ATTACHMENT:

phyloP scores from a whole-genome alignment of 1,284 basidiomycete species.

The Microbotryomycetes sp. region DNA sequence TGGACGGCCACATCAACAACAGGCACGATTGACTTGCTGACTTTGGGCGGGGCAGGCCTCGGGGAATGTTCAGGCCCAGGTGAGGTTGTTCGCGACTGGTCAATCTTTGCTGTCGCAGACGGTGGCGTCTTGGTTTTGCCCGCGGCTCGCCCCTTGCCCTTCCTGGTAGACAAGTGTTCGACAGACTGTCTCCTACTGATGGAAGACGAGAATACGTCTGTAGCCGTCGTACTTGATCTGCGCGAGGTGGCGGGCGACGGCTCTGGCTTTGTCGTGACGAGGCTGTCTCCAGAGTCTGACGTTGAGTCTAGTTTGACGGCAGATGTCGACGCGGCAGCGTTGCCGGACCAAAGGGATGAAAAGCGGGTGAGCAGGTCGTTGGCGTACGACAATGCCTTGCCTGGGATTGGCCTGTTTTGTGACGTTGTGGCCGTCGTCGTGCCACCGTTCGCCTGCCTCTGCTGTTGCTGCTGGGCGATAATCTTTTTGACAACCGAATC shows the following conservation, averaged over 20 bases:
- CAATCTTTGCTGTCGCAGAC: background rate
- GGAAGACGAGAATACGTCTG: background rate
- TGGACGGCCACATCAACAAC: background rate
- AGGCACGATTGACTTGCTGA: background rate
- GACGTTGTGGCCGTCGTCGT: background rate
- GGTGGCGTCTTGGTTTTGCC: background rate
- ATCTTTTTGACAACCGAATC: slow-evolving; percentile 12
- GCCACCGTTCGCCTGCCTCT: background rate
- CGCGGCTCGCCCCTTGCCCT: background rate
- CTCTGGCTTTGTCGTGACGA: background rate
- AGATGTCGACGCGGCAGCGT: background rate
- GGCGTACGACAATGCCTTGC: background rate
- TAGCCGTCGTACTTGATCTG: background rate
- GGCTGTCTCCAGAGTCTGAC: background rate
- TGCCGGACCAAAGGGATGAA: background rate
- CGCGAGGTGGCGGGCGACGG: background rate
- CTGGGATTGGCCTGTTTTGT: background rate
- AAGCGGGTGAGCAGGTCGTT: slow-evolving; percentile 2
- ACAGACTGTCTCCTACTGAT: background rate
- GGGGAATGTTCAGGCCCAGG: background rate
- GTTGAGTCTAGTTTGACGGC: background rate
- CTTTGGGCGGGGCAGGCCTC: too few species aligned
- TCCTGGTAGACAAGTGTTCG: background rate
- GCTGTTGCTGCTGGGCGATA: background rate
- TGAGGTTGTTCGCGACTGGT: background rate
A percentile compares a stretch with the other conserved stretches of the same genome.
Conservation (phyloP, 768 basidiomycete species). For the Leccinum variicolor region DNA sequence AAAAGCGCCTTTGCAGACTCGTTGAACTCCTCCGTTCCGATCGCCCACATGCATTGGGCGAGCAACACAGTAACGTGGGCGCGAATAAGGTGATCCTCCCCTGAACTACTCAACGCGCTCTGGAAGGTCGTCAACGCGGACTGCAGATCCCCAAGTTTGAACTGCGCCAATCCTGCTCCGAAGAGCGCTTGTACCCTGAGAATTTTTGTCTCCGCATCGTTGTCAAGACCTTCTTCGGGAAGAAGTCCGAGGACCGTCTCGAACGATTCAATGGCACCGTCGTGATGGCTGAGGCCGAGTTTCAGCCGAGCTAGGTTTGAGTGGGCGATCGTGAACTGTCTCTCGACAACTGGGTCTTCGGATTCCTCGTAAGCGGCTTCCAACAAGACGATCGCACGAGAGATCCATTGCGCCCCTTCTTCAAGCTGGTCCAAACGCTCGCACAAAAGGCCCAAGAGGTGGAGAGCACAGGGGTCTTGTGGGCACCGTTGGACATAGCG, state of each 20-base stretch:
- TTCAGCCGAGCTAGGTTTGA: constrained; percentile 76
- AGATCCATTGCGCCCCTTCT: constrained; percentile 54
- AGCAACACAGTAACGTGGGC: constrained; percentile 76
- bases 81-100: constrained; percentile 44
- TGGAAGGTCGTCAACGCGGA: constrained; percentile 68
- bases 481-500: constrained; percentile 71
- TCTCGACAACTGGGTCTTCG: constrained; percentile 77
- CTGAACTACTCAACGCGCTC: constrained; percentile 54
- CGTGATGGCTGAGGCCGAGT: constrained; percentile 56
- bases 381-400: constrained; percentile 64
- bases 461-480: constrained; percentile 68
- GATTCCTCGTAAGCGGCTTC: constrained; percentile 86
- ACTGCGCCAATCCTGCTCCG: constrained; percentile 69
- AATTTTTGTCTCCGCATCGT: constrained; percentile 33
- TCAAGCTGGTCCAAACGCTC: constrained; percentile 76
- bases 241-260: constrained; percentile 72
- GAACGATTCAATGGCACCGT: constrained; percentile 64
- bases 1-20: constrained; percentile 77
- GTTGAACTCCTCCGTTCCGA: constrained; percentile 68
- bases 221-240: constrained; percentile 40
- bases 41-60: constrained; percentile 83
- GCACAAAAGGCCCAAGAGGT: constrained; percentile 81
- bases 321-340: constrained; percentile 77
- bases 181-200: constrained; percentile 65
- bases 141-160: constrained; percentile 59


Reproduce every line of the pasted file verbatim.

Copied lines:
phyloP scores from a whole-genome alignment of 1,284 basidiomycete species.

The Microbotryomycetes sp. region DNA sequence TGGACGGCCACATCAACAACAGGCACGATTGACTTGCTGACTTTGGGCGGGGCAGGCCTCGGGGAATGTTCAGGCCCAGGTGAGGTTGTTCGCGACTGGTCAATCTTTGCTGTCGCAGACGGTGGCGTCTTGGTTTTGCCCGCGGCTCGCCCCTTGCCCTTCCTGGTAGACAAGTGTTCGACAGACTGTCTCCTACTGATGGAAGACGAGAATACGTCTGTAGCCGTCGTACTTGATCTGCGCGAGGTGGCGGGCGACGGCTCTGGCTTTGTCGTGACGAGGCTGTCTCCAGAGTCTGACGTTGAGTCTAGTTTGACGGCAGATGTCGACGCGGCAGCGTTGCCGGACCAAAGGGATGAAAAGCGGGTGAGCAGGTCGTTGGCGTACGACAATGCCTTGCCTGGGATTGGCCTGTTTTGTGACGTTGTGGCCGTCGTCGTGCCACCGTTCGCCTGCCTCTGCTGTTGCTGCTGGGCGATAATCTTTTTGACAACCGAATC shows the following conservation, averaged over 20 bases:
- CAATCTTTGCTGTCGCAGAC: background rate
- GGAAGACGAGAATACGTCTG: background rate
- TGGACGGCCACATCAACAAC: background rate
- AGGCACGATTGACTTGCTGA: background rate
- GACGTTGTGGCCGTCGTCGT: background rate
- GGTGGCGTCTTGGTTTTGCC: background rate
- ATCTTTTTGACAACCGAATC: slow-evolving; percentile 12
- GCCACCGTTCGCCTGCCTCT: background rate
- CGCGGCTCGCCCCTTGCCCT: background rate
- CTCTGGCTTTGTCGTGACGA: background rate
- AGATGTCGACGCGGCAGCGT: background rate
- GGCGTACGACAATGCCTTGC: background rate
- TAGCCGTCGTACTTGATCTG: background rate
- GGCTGTCTCCAGAGTCTGAC: background rate
- TGCCGGACCAAAGGGATGAA: background rate
- CGCGAGGTGGCGGGCGACGG: background rate
- CTGGGATTGGCCTGTTTTGT: background rate
- AAGCGGGTGAGCAGGTCGTT: slow-evolving; percentile 2
- ACAGACTGTCTCCTACTGAT: background rate
- GGGGAATGTTCAGGCCCAGG: background rate
- GTTGAGTCTAGTTTGACGGC: background rate
- CTTTGGGCGGGGCAGGCCTC: too few species aligned
- TCCTGGTAGACAAGTGTTCG: background rate
- GCTGTTGCTGCTGGGCGATA: background rate
- TGAGGTTGTTCGCGACTGGT: background rate
A percentile compares a stretch with the other conserved stretches of the same genome.
Conservation (phyloP, 768 basidiomycete species). For the Leccinum variicolor region DNA sequence AAAAGCGCCTTTGCAGACTCGTTGAACTCCTCCGTTCCGATCGCCCACATGCATTGGGCGAGCAACACAGTAACGTGGGCGCGAATAAGGTGATCCTCCCCTGAACTACTCAACGCGCTCTGGAAGGTCGTCAACGCGGACTGCAGATCCCCAAGTTTGAACTGCGCCAATCCTGCTCCGAAGAGCGCTTGTACCCTGAGAATTTTTGTCTCCGCATCGTTGTCAAGACCTTCTTCGGGAAGAAGTCCGAGGACCGTCTCGAACGATTCAATGGCACCGTCGTGATGGCTGAGGCCGAGTTTCAGCCGAGCTAGGTTTGAGTGGGCGATCGTGAACTGTCTCTCGACAACTGGGTCTTCGGATTCCTCGTAAGCGGCTTCCAACAAGACGATCGCACGAGAGATCCATTGCGCCCCTTCTTCAAGCTGGTCCAAACGCTCGCACAAAAGGCCCAAGAGGTGGAGAGCACAGGGGTCTTGTGGGCACCGTTGGACATAGCG, state of each 20-base stretch:
- TTCAGCCGAGCTAGGTTTGA: constrained; percentile 76
- AGATCCATTGCGCCCCTTCT: constrained; percentile 54
- AGCAACACAGTAACGTGGGC: constrained; percentile 76
- bases 81-100: constrained; percentile 44
- TGGAAGGTCGTCAACGCGGA: constrained; percentile 68
- bases 481-500: constrained; percentile 71
- TCTCGACAACTGGGTCTTCG: constrained; percentile 77
- CTGAACTACTCAACGCGCTC: constrained; percentile 54
- CGTGATGGCTGAGGCCGAGT: constrained; percentile 56
- bases 381-400: constrained; percentile 64
- bases 461-480: constrained; percentile 68
- GATTCCTCGTAAGCGGCTTC: constrained; percentile 86
- ACTGCGCCAATCCTGCTCCG: constrained; percentile 69
- AATTTTTGTCTCCGCATCGT: constrained; percentile 33
- TCAAGCTGGTCCAAACGCTC: constrained; percentile 76
- bases 241-260: constrained; percentile 72
- GAACGATTCAATGGCACCGT: constrained; percentile 64
- bases 1-20: constrained; percentile 77
- GTTGAACTCCTCCGTTCCGA: constrained; percentile 68
- bases 221-240: constrained; percentile 40
- bases 41-60: constrained; percentile 83
- GCACAAAAGGCCCAAGAGGT: constrained; percentile 81
- bases 321-340: constrained; percentile 77
- bases 181-200: constrained; percentile 65
- bases 141-160: constrained; percentile 59